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Tribal leaders pressing Congress on funding
Wednesday, February 11, 2004

From the largest tribe in the United States to largest tribal housing coalition, Indian Country is reacting negatively to the Bush administration's latest budget.

Navajo Nation President Joe Shirley said the request, which cuts funds for the Bureau of Indian Affairs and some Navajo-specific projects, would have a negative impact. "How are we expected to develop our nation with our funding drastically being cut?" he asked. "My people continue to be left out."

Russell Sossamon, chairman of the National American Indian Housing Council, said the Bush budget slights Indian Country. He cited a $7.1 million cut to Indian housing programs, a $4.3 million cut to Indian home loans and a reduction of $21 million for other tribal loan guarantees.

"For the fourth year in a row the Bush administration has forgotten Native Americans," said Sossamon, who runs housing programs for the Choctaw Nation of Oklahoma.

Sossamon is one of several Indian leaders who will testify about the fiscal year 2005 budget today. The Senate Committee on Indian Affairs has been holding regular hearings in recent years, taking views from tribes and government officials.

In addition to Sossamon, the committee will hear from Tex Hall, president of the National Congress of American Indians (NCAI), the largest inter-tribal organization. NCAI is calling for dramatic increases in all areas of the budget, particularly law enforcement, education and health care.

Also testifying today are Sally Smith, chair of the National Indian Health Board; Don Kashevaroff, president of the Alaska Native Tribal Health Consortium; Cindy LaMarr, president of the National Indian Education Association; and Gary Edwards, head of the National Native American Law Enforcement Association.

The witnesses will touch on just about every area of the budget. And in just about every case, funding for Indian programs is going flat or being cut.

Within the Department of Education, the Office of Indian Education request is $120.9 million, the same as 2004 and a slight cut from 2003. The office, which was elevated by the Bush administration, oversees programs for 500,000 Indian children who attend public schools. Standardized tests show they are falling behind the rest of the nation.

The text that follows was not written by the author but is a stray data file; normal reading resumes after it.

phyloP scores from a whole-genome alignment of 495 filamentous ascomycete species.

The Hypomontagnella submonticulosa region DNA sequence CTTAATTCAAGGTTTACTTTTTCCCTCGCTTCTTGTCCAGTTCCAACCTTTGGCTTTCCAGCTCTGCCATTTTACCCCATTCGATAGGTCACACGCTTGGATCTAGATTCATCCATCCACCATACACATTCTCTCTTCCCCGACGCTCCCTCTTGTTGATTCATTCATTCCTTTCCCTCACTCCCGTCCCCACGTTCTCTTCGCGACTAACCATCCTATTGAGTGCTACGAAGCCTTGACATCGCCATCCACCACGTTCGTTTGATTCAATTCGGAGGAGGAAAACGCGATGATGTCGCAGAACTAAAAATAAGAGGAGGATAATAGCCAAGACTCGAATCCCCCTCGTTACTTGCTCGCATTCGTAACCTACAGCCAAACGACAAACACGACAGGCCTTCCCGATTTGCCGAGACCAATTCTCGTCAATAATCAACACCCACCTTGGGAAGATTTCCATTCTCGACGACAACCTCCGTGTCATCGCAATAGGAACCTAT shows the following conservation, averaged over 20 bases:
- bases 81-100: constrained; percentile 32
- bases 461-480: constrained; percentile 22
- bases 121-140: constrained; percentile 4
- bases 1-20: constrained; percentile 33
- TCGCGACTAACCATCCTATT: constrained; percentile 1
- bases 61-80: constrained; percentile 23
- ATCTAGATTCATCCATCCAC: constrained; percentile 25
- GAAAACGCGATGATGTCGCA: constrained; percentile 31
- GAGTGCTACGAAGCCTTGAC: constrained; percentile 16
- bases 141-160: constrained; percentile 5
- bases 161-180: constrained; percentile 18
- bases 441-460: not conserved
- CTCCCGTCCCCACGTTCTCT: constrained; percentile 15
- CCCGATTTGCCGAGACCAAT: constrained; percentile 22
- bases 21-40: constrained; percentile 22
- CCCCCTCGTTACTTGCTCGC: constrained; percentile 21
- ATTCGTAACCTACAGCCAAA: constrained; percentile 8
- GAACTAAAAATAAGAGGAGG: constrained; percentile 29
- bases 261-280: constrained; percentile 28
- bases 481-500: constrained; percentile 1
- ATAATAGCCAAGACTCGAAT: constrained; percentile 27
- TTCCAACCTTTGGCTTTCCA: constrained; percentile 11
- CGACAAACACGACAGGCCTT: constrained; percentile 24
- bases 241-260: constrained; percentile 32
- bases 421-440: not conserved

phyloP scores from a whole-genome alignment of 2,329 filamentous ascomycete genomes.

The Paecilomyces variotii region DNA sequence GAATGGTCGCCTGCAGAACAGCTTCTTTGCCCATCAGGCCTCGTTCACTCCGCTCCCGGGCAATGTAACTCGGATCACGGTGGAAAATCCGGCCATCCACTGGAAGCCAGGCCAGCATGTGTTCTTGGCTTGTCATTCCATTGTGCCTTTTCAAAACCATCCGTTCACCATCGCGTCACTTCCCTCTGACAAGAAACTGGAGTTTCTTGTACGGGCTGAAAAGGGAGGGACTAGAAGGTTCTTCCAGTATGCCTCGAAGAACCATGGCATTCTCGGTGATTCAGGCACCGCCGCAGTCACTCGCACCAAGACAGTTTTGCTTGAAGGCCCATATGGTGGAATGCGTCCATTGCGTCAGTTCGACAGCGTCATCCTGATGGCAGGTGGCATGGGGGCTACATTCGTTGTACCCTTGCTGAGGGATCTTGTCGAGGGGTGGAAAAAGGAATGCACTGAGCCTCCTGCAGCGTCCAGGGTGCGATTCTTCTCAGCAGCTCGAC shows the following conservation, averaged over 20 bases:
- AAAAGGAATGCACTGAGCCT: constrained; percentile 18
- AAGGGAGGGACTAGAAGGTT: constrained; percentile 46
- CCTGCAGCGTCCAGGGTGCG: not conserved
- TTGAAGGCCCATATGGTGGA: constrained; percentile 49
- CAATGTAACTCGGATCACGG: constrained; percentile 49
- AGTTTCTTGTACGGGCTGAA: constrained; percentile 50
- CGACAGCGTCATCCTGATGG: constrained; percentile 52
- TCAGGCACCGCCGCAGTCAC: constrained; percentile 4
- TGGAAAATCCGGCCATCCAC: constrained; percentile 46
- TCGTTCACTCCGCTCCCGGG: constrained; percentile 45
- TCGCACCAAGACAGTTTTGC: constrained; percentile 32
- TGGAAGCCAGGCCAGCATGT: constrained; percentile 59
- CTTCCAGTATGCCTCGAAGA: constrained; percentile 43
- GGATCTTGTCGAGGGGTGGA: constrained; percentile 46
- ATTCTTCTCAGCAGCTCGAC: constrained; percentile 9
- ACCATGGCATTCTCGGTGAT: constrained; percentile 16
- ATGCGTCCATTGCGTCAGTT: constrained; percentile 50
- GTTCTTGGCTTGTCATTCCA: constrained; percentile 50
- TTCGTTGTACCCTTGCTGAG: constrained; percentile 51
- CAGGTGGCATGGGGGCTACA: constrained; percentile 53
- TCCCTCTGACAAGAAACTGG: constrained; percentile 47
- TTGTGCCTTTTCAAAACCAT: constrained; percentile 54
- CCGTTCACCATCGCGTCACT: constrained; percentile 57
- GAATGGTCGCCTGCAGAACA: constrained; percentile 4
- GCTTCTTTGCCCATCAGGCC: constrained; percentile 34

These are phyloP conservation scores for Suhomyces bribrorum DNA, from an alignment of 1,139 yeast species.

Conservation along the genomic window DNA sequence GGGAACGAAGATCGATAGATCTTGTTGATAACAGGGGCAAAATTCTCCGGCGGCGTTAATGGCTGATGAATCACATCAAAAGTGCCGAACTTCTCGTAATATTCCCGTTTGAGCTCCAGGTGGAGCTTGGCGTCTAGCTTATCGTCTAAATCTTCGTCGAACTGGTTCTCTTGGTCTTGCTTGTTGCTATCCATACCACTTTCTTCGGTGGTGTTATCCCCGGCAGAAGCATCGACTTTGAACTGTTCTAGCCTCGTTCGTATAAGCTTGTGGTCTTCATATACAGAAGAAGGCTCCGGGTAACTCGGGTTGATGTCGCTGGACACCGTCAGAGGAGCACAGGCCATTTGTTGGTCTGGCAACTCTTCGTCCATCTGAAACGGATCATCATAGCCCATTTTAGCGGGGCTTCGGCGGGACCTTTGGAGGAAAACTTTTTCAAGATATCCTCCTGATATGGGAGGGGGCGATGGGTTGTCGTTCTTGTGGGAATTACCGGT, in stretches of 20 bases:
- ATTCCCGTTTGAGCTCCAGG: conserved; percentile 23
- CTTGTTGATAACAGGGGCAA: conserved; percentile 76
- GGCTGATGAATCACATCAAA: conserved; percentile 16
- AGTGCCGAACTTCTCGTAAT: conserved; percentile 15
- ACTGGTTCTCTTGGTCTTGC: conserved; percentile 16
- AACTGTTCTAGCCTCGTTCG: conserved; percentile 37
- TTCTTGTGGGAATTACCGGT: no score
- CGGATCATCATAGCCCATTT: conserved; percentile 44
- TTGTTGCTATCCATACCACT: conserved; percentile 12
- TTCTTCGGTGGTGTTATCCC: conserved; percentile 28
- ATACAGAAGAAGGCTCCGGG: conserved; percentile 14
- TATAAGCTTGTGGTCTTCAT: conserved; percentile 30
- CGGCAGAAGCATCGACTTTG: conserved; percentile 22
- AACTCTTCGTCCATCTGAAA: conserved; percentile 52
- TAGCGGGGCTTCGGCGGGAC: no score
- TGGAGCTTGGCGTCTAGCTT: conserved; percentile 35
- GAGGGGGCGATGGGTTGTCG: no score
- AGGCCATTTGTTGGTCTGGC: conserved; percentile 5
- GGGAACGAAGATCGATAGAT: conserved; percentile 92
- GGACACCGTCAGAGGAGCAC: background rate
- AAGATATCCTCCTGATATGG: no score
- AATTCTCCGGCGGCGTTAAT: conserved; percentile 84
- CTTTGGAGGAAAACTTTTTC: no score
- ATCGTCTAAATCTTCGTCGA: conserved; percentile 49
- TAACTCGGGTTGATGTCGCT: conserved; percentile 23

Law enforcement on reservations will see cuts for tribal courts and the Community Oriented Policy Services (COPS) program. The Bureau of Indian Affairs budget, however, includes an increase of $7.8 million to staff eight detention centers.

But tribes still can't tap directly into the billion-dollar pot of homeland security funds. Tribes are forced to seek money through states and local governments, leaving them out of critical Bush administration initiatives.

About the only program seeing an increase is the Indian Health Service (IHS). The agency emerged with a 1.6 percent increase to $3 billion. No programs are being cut, except for a $62 million slash for construction of new hospitals, clinics and facilities.

FY 2005 Budget Documents:
OMB | DOI | HHS | USDA | HUD | Education

Relevant Links:
National Congress of American Indians - http://www.ncai.org
National Indian Health Board - http://www.nihb.org
National Indian Education Association - http://www.niea.org
National American Indian Housing Council - http://naihc.net
National Native American Law Enforcement Association - http://www.nnalea.org

Related Stories:
White House rates BIA programs using new tool (2/11)
Trust reform funded at expense of Indian programs (2/9)
Ariz. tribe to receive land consolidation funds (2/6)
Bush cuts funds, again, for N.D. tribal college (2/4)
BIA budget staying the same under Bush request (2/3)
NCAI president uses speech to lobby for funding (01/22)
Effects of trust budget on Indian programs debated (05/28)
Swimmer: Tex Hall's testimony 'was not true' (05/23)
Congress hacks Bush's accounting funds (7/16)
Report card shows Native students falling behind (06/23)
Paige advancing Indian issues at Ed. Dept. (6/16)
Tribes oppose OST expansion into Indian County (5/22)

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